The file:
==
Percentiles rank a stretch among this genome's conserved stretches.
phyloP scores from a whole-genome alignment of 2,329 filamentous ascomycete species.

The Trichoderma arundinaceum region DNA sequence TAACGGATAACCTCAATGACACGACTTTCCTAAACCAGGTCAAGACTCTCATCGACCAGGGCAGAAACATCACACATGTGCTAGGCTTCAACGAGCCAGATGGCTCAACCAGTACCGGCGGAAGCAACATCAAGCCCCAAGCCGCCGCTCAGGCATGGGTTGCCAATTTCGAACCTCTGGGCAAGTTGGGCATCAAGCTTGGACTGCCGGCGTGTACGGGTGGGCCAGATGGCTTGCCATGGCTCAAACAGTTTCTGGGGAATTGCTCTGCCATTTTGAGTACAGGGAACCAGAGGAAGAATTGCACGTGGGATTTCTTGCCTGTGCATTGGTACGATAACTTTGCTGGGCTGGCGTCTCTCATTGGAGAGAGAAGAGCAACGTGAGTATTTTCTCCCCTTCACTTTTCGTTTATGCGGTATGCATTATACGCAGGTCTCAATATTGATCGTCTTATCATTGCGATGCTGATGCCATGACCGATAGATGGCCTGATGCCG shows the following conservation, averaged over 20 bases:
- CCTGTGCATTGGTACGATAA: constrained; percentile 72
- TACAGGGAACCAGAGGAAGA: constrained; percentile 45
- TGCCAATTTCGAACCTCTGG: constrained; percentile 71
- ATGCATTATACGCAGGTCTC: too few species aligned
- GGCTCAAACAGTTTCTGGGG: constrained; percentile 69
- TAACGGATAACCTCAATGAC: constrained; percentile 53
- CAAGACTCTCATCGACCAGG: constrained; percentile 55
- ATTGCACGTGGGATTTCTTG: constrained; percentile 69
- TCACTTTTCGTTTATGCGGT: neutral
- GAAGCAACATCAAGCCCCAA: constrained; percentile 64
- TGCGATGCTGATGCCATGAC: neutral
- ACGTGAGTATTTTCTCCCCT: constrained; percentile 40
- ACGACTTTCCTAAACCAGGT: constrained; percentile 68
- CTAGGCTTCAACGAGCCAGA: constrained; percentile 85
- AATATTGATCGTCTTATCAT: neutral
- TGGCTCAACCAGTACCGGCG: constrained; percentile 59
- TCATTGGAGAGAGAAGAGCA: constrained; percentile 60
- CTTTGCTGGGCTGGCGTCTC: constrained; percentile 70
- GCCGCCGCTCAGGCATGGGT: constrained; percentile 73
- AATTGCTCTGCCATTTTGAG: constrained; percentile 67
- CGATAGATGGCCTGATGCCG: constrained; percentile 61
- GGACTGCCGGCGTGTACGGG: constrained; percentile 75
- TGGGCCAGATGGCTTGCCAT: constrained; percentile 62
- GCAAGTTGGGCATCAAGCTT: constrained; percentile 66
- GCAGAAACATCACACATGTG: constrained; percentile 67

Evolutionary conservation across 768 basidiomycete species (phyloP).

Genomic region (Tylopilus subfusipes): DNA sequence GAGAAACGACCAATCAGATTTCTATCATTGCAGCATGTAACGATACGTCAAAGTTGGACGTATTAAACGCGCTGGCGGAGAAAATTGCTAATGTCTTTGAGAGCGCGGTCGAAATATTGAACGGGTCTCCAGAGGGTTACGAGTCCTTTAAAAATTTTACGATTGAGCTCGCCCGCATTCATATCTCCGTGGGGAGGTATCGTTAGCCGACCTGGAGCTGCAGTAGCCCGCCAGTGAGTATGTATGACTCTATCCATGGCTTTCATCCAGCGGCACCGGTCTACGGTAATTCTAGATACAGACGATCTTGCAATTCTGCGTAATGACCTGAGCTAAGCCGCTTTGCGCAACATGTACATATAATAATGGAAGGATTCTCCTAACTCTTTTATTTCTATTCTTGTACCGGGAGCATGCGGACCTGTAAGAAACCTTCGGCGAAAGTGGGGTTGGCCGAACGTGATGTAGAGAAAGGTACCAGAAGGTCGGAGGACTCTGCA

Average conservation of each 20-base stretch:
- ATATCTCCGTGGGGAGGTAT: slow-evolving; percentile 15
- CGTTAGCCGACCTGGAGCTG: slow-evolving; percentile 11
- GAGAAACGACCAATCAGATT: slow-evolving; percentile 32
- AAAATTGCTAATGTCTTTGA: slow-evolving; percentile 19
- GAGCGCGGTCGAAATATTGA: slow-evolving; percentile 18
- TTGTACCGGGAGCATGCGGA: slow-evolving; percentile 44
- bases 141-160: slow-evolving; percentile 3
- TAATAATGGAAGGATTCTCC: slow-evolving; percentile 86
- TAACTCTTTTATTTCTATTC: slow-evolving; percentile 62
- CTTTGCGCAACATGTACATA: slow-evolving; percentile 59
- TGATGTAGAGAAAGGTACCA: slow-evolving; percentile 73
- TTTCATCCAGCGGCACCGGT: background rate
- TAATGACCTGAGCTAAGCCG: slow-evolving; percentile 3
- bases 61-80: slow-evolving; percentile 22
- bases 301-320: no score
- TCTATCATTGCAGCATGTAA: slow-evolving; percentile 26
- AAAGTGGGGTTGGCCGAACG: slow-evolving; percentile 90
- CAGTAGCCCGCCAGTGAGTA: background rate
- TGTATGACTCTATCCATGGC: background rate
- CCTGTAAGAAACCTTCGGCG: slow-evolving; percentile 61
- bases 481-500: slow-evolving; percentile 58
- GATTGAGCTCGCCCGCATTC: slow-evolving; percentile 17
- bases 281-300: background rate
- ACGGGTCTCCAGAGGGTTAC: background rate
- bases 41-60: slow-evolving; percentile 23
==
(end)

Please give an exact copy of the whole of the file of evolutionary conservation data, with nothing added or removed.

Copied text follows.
Percentiles rank a stretch among this genome's conserved stretches.
phyloP scores from a whole-genome alignment of 2,329 filamentous ascomycete species.

The Trichoderma arundinaceum region DNA sequence TAACGGATAACCTCAATGACACGACTTTCCTAAACCAGGTCAAGACTCTCATCGACCAGGGCAGAAACATCACACATGTGCTAGGCTTCAACGAGCCAGATGGCTCAACCAGTACCGGCGGAAGCAACATCAAGCCCCAAGCCGCCGCTCAGGCATGGGTTGCCAATTTCGAACCTCTGGGCAAGTTGGGCATCAAGCTTGGACTGCCGGCGTGTACGGGTGGGCCAGATGGCTTGCCATGGCTCAAACAGTTTCTGGGGAATTGCTCTGCCATTTTGAGTACAGGGAACCAGAGGAAGAATTGCACGTGGGATTTCTTGCCTGTGCATTGGTACGATAACTTTGCTGGGCTGGCGTCTCTCATTGGAGAGAGAAGAGCAACGTGAGTATTTTCTCCCCTTCACTTTTCGTTTATGCGGTATGCATTATACGCAGGTCTCAATATTGATCGTCTTATCATTGCGATGCTGATGCCATGACCGATAGATGGCCTGATGCCG shows the following conservation, averaged over 20 bases:
- CCTGTGCATTGGTACGATAA: constrained; percentile 72
- TACAGGGAACCAGAGGAAGA: constrained; percentile 45
- TGCCAATTTCGAACCTCTGG: constrained; percentile 71
- ATGCATTATACGCAGGTCTC: too few species aligned
- GGCTCAAACAGTTTCTGGGG: constrained; percentile 69
- TAACGGATAACCTCAATGAC: constrained; percentile 53
- CAAGACTCTCATCGACCAGG: constrained; percentile 55
- ATTGCACGTGGGATTTCTTG: constrained; percentile 69
- TCACTTTTCGTTTATGCGGT: neutral
- GAAGCAACATCAAGCCCCAA: constrained; percentile 64
- TGCGATGCTGATGCCATGAC: neutral
- ACGTGAGTATTTTCTCCCCT: constrained; percentile 40
- ACGACTTTCCTAAACCAGGT: constrained; percentile 68
- CTAGGCTTCAACGAGCCAGA: constrained; percentile 85
- AATATTGATCGTCTTATCAT: neutral
- TGGCTCAACCAGTACCGGCG: constrained; percentile 59
- TCATTGGAGAGAGAAGAGCA: constrained; percentile 60
- CTTTGCTGGGCTGGCGTCTC: constrained; percentile 70
- GCCGCCGCTCAGGCATGGGT: constrained; percentile 73
- AATTGCTCTGCCATTTTGAG: constrained; percentile 67
- CGATAGATGGCCTGATGCCG: constrained; percentile 61
- GGACTGCCGGCGTGTACGGG: constrained; percentile 75
- TGGGCCAGATGGCTTGCCAT: constrained; percentile 62
- GCAAGTTGGGCATCAAGCTT: constrained; percentile 66
- GCAGAAACATCACACATGTG: constrained; percentile 67

Evolutionary conservation across 768 basidiomycete species (phyloP).

Genomic region (Tylopilus subfusipes): DNA sequence GAGAAACGACCAATCAGATTTCTATCATTGCAGCATGTAACGATACGTCAAAGTTGGACGTATTAAACGCGCTGGCGGAGAAAATTGCTAATGTCTTTGAGAGCGCGGTCGAAATATTGAACGGGTCTCCAGAGGGTTACGAGTCCTTTAAAAATTTTACGATTGAGCTCGCCCGCATTCATATCTCCGTGGGGAGGTATCGTTAGCCGACCTGGAGCTGCAGTAGCCCGCCAGTGAGTATGTATGACTCTATCCATGGCTTTCATCCAGCGGCACCGGTCTACGGTAATTCTAGATACAGACGATCTTGCAATTCTGCGTAATGACCTGAGCTAAGCCGCTTTGCGCAACATGTACATATAATAATGGAAGGATTCTCCTAACTCTTTTATTTCTATTCTTGTACCGGGAGCATGCGGACCTGTAAGAAACCTTCGGCGAAAGTGGGGTTGGCCGAACGTGATGTAGAGAAAGGTACCAGAAGGTCGGAGGACTCTGCA

Average conservation of each 20-base stretch:
- ATATCTCCGTGGGGAGGTAT: slow-evolving; percentile 15
- CGTTAGCCGACCTGGAGCTG: slow-evolving; percentile 11
- GAGAAACGACCAATCAGATT: slow-evolving; percentile 32
- AAAATTGCTAATGTCTTTGA: slow-evolving; percentile 19
- GAGCGCGGTCGAAATATTGA: slow-evolving; percentile 18
- TTGTACCGGGAGCATGCGGA: slow-evolving; percentile 44
- bases 141-160: slow-evolving; percentile 3
- TAATAATGGAAGGATTCTCC: slow-evolving; percentile 86
- TAACTCTTTTATTTCTATTC: slow-evolving; percentile 62
- CTTTGCGCAACATGTACATA: slow-evolving; percentile 59
- TGATGTAGAGAAAGGTACCA: slow-evolving; percentile 73
- TTTCATCCAGCGGCACCGGT: background rate
- TAATGACCTGAGCTAAGCCG: slow-evolving; percentile 3
- bases 61-80: slow-evolving; percentile 22
- bases 301-320: no score
- TCTATCATTGCAGCATGTAA: slow-evolving; percentile 26
- AAAGTGGGGTTGGCCGAACG: slow-evolving; percentile 90
- CAGTAGCCCGCCAGTGAGTA: background rate
- TGTATGACTCTATCCATGGC: background rate
- CCTGTAAGAAACCTTCGGCG: slow-evolving; percentile 61
- bases 481-500: slow-evolving; percentile 58
- GATTGAGCTCGCCCGCATTC: slow-evolving; percentile 17
- bases 281-300: background rate
- ACGGGTCTCCAGAGGGTTAC: background rate
- bases 41-60: slow-evolving; percentile 23